Renovating the Corbel House

For more than a decade, Lynn Troyer and her husband thought about buying the run-down cottage next door. They watched the property, which they categorize as a century home, change hands before deciding to purchase the house themselves.

For more than a decade, Lynn Troyer and her husband thought about buying the run-down cottage next door.

They watched the property, which they categorize as a century home, change hands before deciding to purchase the house themselves.

It didn’t have a toilet. The floors were blanketed in a green carpet that needed ripped up. The ceilings were peeling.

“It was so rough,” Troyer said.

But in June of 2017—following six months of renovations—the Troyers opened the property, which they named the Corbel House. Since then, it’s become a popular guest house for out-of-town visitors and an indoor location for photographers shooting mini sessions with clients.

The two-story Corbel House, located near the corner of Market Avenue and Diamond Street in Plain Township, looks unassuming from the road. The white paint on the cottage, picket fence and detached garage is chipping. Two small windows offer a limited view into the refurbished home.

Inside, the house is bright, modern and inviting, thanks to the work of nearly a dozen local businesses and Troyer’s eye for design. The renovation included removing interior walls, ripping up carpet, redoing the ceilings and putting in nearly 90 pieces of drywall. The home has its original hardwood floors that didn’t require any staining—just a polyurethane finish.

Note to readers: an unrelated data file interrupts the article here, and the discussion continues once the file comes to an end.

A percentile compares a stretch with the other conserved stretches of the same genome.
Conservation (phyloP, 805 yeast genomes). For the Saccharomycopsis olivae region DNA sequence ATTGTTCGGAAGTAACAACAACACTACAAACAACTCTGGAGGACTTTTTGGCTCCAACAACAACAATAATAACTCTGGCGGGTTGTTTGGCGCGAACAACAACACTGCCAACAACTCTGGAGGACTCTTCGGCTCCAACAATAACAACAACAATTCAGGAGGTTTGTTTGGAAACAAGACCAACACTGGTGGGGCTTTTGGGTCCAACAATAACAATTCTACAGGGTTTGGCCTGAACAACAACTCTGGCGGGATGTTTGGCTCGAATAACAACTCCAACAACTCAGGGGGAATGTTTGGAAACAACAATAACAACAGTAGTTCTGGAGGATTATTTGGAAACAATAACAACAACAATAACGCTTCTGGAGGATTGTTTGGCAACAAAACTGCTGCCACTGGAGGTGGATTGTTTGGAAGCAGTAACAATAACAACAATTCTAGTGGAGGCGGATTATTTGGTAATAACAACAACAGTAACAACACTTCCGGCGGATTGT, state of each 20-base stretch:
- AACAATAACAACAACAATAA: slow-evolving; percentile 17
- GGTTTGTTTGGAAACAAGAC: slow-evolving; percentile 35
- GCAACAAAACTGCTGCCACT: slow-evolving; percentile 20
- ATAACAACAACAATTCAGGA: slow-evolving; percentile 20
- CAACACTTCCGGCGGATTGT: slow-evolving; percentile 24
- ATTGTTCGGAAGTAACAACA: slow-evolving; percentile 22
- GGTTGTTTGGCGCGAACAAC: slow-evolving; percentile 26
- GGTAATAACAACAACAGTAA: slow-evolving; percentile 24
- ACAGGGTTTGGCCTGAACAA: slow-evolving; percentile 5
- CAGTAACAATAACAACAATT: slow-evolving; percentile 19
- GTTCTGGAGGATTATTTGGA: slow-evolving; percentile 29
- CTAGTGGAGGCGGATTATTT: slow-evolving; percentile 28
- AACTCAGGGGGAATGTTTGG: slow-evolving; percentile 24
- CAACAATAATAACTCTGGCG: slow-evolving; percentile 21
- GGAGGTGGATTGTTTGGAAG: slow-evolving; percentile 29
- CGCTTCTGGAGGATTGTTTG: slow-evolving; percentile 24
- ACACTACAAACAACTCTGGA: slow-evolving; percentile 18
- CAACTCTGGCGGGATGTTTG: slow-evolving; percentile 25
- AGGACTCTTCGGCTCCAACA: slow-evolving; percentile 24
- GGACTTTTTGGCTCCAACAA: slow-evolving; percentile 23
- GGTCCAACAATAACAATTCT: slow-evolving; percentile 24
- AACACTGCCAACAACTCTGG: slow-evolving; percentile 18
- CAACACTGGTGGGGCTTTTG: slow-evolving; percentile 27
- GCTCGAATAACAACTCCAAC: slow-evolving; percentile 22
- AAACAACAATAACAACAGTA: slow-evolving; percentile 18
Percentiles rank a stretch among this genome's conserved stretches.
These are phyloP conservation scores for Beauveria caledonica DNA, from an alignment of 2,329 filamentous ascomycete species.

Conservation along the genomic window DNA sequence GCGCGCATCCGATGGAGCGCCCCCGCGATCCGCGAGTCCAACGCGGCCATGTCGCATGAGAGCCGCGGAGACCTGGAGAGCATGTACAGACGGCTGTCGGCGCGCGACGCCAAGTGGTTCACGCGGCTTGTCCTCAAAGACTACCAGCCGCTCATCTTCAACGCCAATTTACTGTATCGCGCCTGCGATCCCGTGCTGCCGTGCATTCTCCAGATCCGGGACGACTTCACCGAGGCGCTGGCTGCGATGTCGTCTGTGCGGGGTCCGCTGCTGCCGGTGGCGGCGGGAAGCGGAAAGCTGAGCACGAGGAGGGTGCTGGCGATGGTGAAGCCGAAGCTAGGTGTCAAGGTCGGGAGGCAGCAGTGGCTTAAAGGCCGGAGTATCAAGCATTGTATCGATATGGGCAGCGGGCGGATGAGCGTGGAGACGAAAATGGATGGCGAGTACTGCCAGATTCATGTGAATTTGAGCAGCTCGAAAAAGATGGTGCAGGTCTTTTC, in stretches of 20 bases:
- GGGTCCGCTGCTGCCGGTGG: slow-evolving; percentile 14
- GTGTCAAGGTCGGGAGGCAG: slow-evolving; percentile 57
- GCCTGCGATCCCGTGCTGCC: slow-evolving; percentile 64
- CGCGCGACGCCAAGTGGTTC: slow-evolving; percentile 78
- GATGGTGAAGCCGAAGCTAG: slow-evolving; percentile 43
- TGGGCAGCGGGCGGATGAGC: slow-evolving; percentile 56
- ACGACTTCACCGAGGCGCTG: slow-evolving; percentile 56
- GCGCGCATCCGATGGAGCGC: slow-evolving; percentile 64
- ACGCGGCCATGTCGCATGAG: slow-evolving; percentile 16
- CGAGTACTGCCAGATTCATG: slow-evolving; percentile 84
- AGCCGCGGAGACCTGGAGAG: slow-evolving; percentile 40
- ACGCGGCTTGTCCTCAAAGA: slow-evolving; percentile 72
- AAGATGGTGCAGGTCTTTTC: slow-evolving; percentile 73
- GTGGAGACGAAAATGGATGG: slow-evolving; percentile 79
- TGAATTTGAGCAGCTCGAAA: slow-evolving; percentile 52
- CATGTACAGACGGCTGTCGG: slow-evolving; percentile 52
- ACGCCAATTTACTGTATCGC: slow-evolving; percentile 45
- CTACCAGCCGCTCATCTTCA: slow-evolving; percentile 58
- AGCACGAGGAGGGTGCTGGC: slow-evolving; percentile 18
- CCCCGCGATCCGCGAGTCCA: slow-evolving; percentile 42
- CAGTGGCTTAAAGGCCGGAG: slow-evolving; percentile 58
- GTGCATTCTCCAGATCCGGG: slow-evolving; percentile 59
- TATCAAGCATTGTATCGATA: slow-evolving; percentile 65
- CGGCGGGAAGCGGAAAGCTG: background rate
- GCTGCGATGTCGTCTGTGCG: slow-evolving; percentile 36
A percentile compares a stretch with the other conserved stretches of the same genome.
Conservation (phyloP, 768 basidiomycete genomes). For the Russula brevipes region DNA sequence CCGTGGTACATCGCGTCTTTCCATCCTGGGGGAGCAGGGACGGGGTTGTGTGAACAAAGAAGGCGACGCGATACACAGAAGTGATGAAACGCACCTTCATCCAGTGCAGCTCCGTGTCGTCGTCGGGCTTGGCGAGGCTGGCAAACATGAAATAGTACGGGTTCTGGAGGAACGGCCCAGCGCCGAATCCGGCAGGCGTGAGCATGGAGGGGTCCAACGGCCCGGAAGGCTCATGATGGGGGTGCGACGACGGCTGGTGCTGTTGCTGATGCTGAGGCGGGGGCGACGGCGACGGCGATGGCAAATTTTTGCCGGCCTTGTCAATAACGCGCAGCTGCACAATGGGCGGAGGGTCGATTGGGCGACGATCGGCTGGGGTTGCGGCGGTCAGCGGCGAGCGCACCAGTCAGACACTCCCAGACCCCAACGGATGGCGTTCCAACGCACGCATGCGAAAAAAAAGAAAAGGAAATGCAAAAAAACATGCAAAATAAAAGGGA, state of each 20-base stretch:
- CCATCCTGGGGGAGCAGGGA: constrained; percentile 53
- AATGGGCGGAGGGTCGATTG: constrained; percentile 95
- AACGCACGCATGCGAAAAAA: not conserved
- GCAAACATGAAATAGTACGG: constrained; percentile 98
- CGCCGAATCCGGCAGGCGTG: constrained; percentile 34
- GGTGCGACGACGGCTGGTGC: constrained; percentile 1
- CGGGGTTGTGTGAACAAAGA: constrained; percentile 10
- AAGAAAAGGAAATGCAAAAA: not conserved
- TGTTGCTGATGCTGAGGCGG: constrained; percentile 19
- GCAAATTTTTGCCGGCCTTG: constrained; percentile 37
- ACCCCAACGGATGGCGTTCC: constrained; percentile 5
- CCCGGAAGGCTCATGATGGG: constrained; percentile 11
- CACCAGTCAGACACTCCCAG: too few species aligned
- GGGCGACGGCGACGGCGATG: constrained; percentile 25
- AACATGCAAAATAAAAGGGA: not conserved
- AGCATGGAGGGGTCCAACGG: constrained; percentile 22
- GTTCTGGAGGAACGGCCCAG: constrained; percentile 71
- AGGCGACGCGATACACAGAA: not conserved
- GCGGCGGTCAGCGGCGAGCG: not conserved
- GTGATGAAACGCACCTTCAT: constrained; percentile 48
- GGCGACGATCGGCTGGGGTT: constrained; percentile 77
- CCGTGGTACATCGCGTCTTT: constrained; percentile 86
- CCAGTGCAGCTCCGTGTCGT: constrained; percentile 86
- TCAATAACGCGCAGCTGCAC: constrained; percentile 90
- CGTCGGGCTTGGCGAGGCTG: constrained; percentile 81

The best surprise was discovering the clapboard wall in the kitchen underneath plaster. The wall used to be an exterior wall of the original structure and now is an accent wall in the kitchen.

A living room, kitchen, bathroom, dining room and two upstairs bedrooms are decorated in shades of white, black and gray and filled with architectural salvage pieces. Troyer owns Lynn Michelle Design in Hartville, and the inspiration for the design came from her store, where she sells vintage finds. The items in the Corbel House either came from her shop or, she joked, didn’t make it there. The mantel in the living room, for example, came from an 1898 farmhouse in Pennsylvania.

“I knew I wanted it to feel relaxing, and I knew I wanted it to feel like home,” Troyer said.

The home gets its name from the many corbels used as decoration. A corbel is a piece carved from wood or stone that is attached to a wall to support a structure above it. Some of the house’s most noticeable corbels are the ones that serve as the legs for the coffee bar, which is made from a slab of wood from the rafters.

The Troyers have considered renovating another property in the area but haven’t bought anything yet—the homes they’re most interested in aren’t for sale.

Where to buy

The Repository
Select Rite Aid Stores
Spee-D Foods
Buehler's Fresh Foods
Fishers Foods, including 44th Street NW, Tuscarawas St. W, Fulton Drive, Lincoln Way E. and Cleveland Ave. NW locations
Aultman Hospital Gift Shop
Mercy Medical Center Gift Shop
Gervasi Vineyard Marketplace
Carpe Diem Coffee Shop, downtown Canton and Belden Village Mall locations
News Depot
Avenue Arts Marketplace
Yum Yum Tree Alliance
Grapes in a Glass